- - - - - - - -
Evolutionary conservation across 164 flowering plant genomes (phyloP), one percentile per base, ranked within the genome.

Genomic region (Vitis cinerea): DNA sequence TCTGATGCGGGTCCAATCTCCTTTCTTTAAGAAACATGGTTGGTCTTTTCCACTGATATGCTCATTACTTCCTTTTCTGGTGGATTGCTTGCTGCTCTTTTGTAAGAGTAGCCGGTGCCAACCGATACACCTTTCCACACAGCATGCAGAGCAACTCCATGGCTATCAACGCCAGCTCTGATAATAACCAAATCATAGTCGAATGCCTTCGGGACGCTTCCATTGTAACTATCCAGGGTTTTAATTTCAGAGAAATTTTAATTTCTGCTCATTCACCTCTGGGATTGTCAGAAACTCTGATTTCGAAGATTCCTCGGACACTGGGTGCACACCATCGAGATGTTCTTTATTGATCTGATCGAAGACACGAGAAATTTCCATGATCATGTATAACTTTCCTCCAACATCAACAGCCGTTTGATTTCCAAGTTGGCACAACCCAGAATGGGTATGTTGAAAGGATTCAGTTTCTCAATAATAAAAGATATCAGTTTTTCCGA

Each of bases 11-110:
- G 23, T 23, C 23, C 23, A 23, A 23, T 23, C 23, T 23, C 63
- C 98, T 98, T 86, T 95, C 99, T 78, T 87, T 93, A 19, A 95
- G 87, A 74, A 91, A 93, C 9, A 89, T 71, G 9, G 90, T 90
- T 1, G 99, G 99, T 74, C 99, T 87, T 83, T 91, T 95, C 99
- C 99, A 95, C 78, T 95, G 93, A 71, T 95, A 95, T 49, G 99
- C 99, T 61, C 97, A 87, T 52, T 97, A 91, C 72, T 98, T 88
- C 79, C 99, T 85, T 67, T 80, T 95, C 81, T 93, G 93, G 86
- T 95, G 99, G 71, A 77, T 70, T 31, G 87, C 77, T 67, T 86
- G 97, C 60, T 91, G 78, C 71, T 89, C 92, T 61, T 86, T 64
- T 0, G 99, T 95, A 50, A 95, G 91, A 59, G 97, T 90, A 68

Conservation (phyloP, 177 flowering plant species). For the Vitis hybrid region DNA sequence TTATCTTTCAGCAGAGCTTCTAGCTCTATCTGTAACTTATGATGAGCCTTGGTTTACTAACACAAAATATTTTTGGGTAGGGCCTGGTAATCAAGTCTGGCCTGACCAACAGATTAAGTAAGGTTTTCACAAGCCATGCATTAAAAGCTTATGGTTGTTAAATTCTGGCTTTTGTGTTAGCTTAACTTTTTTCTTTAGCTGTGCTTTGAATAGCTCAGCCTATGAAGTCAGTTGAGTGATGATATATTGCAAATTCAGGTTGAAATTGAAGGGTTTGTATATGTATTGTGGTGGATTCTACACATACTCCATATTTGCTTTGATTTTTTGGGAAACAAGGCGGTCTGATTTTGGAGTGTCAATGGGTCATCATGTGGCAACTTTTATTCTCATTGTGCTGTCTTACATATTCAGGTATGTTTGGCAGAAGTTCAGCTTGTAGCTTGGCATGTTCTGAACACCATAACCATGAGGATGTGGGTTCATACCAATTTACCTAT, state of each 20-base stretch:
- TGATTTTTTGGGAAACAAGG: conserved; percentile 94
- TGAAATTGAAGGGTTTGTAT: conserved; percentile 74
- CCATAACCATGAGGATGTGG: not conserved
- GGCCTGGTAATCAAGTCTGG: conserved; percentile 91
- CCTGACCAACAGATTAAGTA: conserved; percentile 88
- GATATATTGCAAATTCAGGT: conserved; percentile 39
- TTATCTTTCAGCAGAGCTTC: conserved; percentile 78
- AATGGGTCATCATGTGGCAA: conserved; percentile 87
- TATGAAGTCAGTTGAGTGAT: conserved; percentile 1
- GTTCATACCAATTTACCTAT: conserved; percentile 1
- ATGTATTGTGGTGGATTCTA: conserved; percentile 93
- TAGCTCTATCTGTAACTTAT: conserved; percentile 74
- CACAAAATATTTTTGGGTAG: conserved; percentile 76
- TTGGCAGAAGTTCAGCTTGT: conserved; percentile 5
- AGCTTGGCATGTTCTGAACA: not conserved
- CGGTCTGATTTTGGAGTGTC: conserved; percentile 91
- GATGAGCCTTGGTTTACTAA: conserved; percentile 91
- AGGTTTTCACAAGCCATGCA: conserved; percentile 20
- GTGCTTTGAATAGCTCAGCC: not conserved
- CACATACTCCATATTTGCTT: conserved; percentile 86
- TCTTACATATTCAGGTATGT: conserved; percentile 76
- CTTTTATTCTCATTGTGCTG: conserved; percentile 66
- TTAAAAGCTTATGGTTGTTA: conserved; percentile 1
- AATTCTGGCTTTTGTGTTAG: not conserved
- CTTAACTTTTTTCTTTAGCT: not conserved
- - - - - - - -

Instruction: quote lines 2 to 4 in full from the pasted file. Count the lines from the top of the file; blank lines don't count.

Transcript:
Genomic region (Vitis cinerea): DNA sequence TCTGATGCGGGTCCAATCTCCTTTCTTTAAGAAACATGGTTGGTCTTTTCCACTGATATGCTCATTACTTCCTTTTCTGGTGGATTGCTTGCTGCTCTTTTGTAAGAGTAGCCGGTGCCAACCGATACACCTTTCCACACAGCATGCAGAGCAACTCCATGGCTATCAACGCCAGCTCTGATAATAACCAAATCATAGTCGAATGCCTTCGGGACGCTTCCATTGTAACTATCCAGGGTTTTAATTTCAGAGAAATTTTAATTTCTGCTCATTCACCTCTGGGATTGTCAGAAACTCTGATTTCGAAGATTCCTCGGACACTGGGTGCACACCATCGAGATGTTCTTTATTGATCTGATCGAAGACACGAGAAATTTCCATGATCATGTATAACTTTCCTCCAACATCAACAGCCGTTTGATTTCCAAGTTGGCACAACCCAGAATGGGTATGTTGAAAGGATTCAGTTTCTCAATAATAAAAGATATCAGTTTTTCCGA

Each of bases 11-110:
- G 23, T 23, C 23, C 23, A 23, A 23, T 23, C 23, T 23, C 63